Publications by authors named "Luckmini Liyanage"

7 Publications

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Long-term kidney function and survival in recipients of allografts from living kidney donors with hypertension: a national cohort study.

Transpl Int 2021 Jun 15. Epub 2021 Jun 15.

Department of Surgery, Johns Hopkins University School of Medicine, Baltimore, MD, USA.

Allografts from living kidney donors with hypertension may carry subclinical kidney disease from the donor to the recipient and, thus, lead to adverse recipient outcomes. We examined eGFR trajectories and all-cause allograft failure in recipients from donors with versus without hypertension, using mixed-linear and Cox regression models stratified by donor age. We studied a US cohort from 1/1/2005 to 6/30/2017; 49 990 recipients of allografts from younger (<50 years old) donors including 597 with donor hypertension and 21 130 recipients of allografts from older (≥50 years old) donors including 1441 with donor hypertension. Donor hypertension was defined as documented predonation use of antihypertensive therapy. Among recipients from younger donors with versus without hypertension, the annual eGFR decline was -1.03 versus -0.53 ml/min/m (P = 0.002); 13-year allograft survival was 49.7% vs. 59.0% (adjusted allograft failure hazard ratio [aHR] 1.23; 95% CI 1.05-1.43; P = 0.009). Among recipients from older donors with versus without hypertension, the annual eGFR decline was -0.67 versus -0.66 ml/min/m (P = 0.9); 13-year allograft survival was 48.6% versus 52.6% (aHR 1.05; 95% CI 0.94-1.17; P = 0.4). In secondary analyses, our inferences remained similar for risk of death-censored allograft failure and mortality. Hypertension in younger, but not older, living kidney donors is associated with worse recipient outcomes.
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http://dx.doi.org/10.1111/tri.13947DOI Listing
June 2021

Examination of Racial and Ethnic Differences in Deceased Organ Donation Ratio Over Time in the US.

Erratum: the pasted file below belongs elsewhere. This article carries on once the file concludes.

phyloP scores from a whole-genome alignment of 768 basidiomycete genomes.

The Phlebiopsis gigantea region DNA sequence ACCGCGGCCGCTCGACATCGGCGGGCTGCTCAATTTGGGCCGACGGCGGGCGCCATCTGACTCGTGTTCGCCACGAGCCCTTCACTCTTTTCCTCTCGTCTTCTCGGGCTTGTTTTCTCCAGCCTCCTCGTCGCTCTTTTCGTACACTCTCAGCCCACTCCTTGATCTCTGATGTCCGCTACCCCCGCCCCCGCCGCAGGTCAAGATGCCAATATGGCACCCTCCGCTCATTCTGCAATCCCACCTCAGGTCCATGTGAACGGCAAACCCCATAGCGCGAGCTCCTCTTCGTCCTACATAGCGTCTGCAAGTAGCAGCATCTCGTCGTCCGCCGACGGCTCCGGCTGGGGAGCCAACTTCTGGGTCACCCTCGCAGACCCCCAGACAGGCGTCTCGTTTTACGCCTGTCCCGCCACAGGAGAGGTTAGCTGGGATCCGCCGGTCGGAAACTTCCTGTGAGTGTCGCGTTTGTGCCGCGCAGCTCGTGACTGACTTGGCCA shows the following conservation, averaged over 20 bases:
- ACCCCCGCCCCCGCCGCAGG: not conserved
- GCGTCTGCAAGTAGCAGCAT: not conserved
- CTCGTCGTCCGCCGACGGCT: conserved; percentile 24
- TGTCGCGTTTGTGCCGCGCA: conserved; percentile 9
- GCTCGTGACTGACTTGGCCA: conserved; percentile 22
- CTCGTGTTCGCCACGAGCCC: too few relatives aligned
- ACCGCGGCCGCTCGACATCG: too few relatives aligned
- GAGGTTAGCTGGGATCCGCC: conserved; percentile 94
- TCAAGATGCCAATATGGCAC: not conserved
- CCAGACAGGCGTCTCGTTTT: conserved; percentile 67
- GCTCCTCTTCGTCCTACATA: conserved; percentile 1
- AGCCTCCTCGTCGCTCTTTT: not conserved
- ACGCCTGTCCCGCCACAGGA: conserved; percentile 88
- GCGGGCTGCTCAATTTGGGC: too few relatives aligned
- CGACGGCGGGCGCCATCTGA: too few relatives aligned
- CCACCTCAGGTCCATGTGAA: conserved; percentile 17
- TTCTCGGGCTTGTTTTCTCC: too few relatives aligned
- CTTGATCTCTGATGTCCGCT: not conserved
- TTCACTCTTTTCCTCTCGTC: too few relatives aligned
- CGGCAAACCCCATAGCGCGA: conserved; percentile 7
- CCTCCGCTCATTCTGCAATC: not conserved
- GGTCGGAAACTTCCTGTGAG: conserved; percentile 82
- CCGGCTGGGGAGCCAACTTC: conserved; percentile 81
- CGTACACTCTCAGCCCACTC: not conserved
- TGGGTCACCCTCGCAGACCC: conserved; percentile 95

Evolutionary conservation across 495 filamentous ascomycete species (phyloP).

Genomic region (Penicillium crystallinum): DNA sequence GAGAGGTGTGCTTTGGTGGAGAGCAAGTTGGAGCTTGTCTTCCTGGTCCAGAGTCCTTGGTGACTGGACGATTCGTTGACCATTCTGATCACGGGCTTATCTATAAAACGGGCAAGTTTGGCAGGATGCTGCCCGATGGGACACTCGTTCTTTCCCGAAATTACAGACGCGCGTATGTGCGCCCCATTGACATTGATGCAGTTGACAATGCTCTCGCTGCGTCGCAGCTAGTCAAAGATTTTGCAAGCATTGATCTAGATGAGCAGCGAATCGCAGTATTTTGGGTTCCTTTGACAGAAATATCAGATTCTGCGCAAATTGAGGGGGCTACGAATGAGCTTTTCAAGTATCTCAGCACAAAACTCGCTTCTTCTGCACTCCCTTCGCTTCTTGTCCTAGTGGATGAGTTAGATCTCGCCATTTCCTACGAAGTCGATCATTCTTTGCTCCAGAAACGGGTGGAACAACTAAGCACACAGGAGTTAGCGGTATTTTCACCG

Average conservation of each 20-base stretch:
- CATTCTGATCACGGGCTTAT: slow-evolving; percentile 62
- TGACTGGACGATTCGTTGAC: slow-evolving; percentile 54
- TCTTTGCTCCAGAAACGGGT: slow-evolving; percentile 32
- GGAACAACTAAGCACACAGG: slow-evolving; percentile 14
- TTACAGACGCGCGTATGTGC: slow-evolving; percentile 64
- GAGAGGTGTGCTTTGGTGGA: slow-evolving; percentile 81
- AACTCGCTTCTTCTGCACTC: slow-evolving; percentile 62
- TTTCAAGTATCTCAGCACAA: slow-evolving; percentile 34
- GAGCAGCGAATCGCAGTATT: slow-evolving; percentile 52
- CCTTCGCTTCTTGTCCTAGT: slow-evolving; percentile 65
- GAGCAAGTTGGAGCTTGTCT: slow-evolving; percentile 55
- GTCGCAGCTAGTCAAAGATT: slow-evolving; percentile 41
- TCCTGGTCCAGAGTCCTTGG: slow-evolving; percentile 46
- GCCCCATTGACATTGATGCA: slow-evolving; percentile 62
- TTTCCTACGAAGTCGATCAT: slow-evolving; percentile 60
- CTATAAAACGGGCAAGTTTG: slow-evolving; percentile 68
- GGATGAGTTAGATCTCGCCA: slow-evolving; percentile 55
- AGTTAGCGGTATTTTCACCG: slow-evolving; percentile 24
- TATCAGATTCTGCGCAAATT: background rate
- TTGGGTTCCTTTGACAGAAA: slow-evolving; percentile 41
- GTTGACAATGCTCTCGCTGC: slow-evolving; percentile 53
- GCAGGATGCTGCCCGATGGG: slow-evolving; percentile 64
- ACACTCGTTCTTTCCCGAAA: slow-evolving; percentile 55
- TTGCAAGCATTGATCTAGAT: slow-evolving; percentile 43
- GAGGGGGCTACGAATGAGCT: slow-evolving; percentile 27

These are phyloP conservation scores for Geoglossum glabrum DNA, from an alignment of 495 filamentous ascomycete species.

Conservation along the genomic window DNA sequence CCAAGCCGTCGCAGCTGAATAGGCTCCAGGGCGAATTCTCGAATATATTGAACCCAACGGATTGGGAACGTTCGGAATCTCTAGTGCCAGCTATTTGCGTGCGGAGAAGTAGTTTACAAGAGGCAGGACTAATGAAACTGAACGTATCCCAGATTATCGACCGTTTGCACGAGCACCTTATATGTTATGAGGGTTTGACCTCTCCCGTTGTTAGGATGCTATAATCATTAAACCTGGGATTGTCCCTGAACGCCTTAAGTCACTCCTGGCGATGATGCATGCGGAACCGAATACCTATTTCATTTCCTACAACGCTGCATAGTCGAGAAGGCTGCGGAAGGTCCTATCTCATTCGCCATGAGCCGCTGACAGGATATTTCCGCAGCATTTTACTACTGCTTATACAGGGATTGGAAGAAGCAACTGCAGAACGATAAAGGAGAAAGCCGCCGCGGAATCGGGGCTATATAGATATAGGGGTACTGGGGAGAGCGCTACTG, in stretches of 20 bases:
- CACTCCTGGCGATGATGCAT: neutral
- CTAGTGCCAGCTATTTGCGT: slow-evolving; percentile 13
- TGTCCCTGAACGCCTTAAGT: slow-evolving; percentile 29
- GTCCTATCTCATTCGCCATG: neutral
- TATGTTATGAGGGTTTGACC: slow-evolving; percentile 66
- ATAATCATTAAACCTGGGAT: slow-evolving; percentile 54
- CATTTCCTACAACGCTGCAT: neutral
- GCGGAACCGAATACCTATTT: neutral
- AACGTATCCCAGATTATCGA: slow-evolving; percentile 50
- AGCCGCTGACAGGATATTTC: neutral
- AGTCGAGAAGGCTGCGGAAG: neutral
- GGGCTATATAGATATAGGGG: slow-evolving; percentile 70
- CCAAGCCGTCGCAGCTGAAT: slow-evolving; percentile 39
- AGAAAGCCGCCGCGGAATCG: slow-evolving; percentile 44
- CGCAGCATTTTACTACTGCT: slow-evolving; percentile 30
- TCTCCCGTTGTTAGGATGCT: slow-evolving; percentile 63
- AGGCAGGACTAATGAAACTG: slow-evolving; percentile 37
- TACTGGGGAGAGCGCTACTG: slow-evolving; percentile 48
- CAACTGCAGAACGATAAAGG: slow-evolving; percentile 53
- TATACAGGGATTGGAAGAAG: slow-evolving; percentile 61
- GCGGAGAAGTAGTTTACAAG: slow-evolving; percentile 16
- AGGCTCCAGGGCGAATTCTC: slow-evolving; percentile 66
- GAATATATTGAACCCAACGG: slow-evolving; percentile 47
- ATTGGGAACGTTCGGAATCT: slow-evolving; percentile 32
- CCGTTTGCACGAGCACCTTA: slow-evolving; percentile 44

JAMA Surg 2021 Apr 14;156(4):e207083. Epub 2021 Apr 14.

Department of Surgery, Johns Hopkins University School of Medicine, Baltimore, Maryland.

Importance: Historically, deceased organ donation was lower among Black compared with White populations, motivating efforts to reduce racial disparities. The overarching effect of these efforts in Black and other racial/ethnic groups remains unclear.

Objective: To examine changes in deceased organ donation over time.

Design, Setting, And Participants: This population-based cohort study used data from January 1, 1999, through December 31, 2017, from the Scientific Registry of Transplant Recipients to quantify the number of actual deceased organ donors, and from the Centers for Disease Control and Prevention Wide-ranging Online Data for Epidemiologic Research Detailed Mortality File to quantify the number of potential donors (individuals who died under conditions consistent with organ donation). Data were analyzed from December 2, 2019, to May 14, 2020.

Exposures: Race and ethnicity of deceased and potential donors.

Main Outcomes And Measures: For each racial/ethnic group and year, a donation ratio was calculated as the number of actual deceased donors divided by the number of potential donors. Direct age and sex standardization was used to allow for group comparisons, and Poisson regression was used to quantify changes in donation ratio over time.